When you admire the beautiful oaks, sweetgums, and ash trees in your yard, you might think they can withstand anything. Sadly, some of the smallest creatures can cause the most damage to the beautiful trees on your property. If you suspect your trees are at risk, don’t wait to call the certified arborists at Arthur Ratliff Tree & Stump Removal. Read this guide to learn more about dangerous invasive species and local pests in Missouri, and how to spot them.
Bagworms are a type of moth native to North America. Caterpillars will attach themselves to branches of small trees to conceal the silken bag that they grow in. The caterpillar will grow through the winter and finally hatch late in the spring. These pests can defoliate an entire small tree if left unchecked. To get rid of these pests, you can remove the bags from trees before spring and handpick the caterpillars during the summer and drop them into soapy water. Checking trees on your property for defoliation and dead branches is especially important as winter approaches. Ice storms will weigh down dead branches, causing them to fall off and damage your property. If you notice a tree needs pruning, contact us today for a free estimate.
The Emerald Ash Borer is an invasive species that poses a huge threat to North American ash trees. These types of trees are extremely popular for lining roads and in neighborhoods, as they are quick-growing shade trees. Once the Emerald Ash Borer has killed an ash tree, the dead standing trees can pose a threat to public safety, your home, and can be costly to remove. You can spot the signs of an Emerald Ash Borer by a distinctive D-shaped hole in the bark of an ash tree and tunneling inside of the tree caused by larvae.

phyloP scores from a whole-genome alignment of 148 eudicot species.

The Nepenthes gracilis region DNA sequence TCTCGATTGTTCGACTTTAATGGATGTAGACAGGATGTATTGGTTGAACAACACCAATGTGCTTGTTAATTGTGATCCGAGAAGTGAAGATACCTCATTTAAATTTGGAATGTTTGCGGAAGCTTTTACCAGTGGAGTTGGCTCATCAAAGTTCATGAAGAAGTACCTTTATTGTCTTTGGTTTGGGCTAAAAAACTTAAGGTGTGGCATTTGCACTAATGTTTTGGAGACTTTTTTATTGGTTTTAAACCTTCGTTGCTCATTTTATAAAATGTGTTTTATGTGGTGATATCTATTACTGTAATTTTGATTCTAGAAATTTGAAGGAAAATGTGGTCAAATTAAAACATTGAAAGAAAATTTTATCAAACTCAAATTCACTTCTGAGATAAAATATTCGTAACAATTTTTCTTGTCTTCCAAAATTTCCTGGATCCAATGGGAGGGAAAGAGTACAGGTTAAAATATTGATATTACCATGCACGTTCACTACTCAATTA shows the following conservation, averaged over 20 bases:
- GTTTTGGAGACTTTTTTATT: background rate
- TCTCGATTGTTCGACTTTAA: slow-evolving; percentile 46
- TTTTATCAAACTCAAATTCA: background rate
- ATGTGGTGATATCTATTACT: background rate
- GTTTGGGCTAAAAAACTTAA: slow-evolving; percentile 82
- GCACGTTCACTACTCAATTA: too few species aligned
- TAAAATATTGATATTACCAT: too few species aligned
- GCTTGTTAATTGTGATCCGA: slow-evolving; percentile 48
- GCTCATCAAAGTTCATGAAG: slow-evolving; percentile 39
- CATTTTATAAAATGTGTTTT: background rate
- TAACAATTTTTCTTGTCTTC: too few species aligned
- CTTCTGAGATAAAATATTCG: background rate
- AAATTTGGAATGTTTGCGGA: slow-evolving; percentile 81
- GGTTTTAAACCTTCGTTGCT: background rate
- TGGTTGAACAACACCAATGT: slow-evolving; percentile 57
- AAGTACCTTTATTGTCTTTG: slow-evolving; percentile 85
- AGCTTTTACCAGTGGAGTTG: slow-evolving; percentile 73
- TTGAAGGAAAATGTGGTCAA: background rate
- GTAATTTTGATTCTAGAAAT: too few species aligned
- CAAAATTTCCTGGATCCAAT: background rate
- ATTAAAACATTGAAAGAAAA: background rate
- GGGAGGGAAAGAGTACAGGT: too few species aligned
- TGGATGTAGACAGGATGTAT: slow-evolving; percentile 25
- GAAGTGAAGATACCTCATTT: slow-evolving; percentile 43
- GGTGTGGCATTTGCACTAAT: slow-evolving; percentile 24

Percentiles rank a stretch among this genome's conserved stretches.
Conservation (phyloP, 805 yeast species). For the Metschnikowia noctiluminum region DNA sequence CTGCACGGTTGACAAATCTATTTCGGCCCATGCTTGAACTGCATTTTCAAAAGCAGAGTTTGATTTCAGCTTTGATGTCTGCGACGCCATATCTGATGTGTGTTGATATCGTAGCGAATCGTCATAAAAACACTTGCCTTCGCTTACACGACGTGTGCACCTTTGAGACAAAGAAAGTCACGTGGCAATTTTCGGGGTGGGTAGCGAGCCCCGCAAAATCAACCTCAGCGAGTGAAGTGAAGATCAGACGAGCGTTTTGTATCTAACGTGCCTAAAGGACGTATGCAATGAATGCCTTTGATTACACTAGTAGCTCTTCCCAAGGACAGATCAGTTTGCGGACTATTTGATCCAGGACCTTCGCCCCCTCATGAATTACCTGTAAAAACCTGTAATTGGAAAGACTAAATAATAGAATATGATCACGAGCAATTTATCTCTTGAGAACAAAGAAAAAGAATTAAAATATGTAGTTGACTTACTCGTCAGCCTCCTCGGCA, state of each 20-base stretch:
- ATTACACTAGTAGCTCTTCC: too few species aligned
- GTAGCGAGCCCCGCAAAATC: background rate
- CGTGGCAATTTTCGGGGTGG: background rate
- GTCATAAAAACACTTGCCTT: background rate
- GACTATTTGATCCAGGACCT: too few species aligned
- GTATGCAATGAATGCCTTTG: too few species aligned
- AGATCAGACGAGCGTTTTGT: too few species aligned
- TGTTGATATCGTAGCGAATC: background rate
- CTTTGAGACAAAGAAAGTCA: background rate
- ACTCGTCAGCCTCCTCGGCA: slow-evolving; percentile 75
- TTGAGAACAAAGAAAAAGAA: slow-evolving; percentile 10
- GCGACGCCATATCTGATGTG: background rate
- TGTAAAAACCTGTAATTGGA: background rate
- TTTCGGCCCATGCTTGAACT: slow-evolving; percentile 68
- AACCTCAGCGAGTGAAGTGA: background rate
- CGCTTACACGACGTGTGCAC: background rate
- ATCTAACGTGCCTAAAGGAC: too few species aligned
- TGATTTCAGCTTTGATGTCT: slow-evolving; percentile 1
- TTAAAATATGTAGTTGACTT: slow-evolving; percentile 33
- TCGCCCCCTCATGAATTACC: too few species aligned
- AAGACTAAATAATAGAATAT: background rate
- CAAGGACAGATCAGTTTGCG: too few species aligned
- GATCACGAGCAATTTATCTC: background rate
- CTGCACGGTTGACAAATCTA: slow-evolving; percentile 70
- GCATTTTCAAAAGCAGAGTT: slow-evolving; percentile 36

Gypsy moths were first found in Missouri in 1974 when the first male Gypsy moth was caught northwest of Springfield. Gypsy moths pose a threat to a wide variety of trees in Missouri, as they feed on over 300 types of trees. Because of the wide range of trees that Gypsy moths will consume, it is important to be on the lookout for them. Gypsy moths defoliate trees, similar to Bagworms, and can cause tree mortality after successive years of defoliation. A dead tree can cause a lot of problems for you and your property. If you notice any dead trees on your property that need to be removed, call one of our certified arborists to hear about what we can do for you.
While Thousand Cankers Disease has not been identified in Missouri, it poses a serious threat to the native eastern black walnut tree. This tree is extremely important to Missouri, with Missouri having twice as many black walnut trees in our national forests as any other state. TCD affects trees by disrupting the flow of nutrients throughout the tree, eventually causing tree death. TCD can be identified by leaves on the upper branches of the tree turning yellow, wilting, and eventually dying.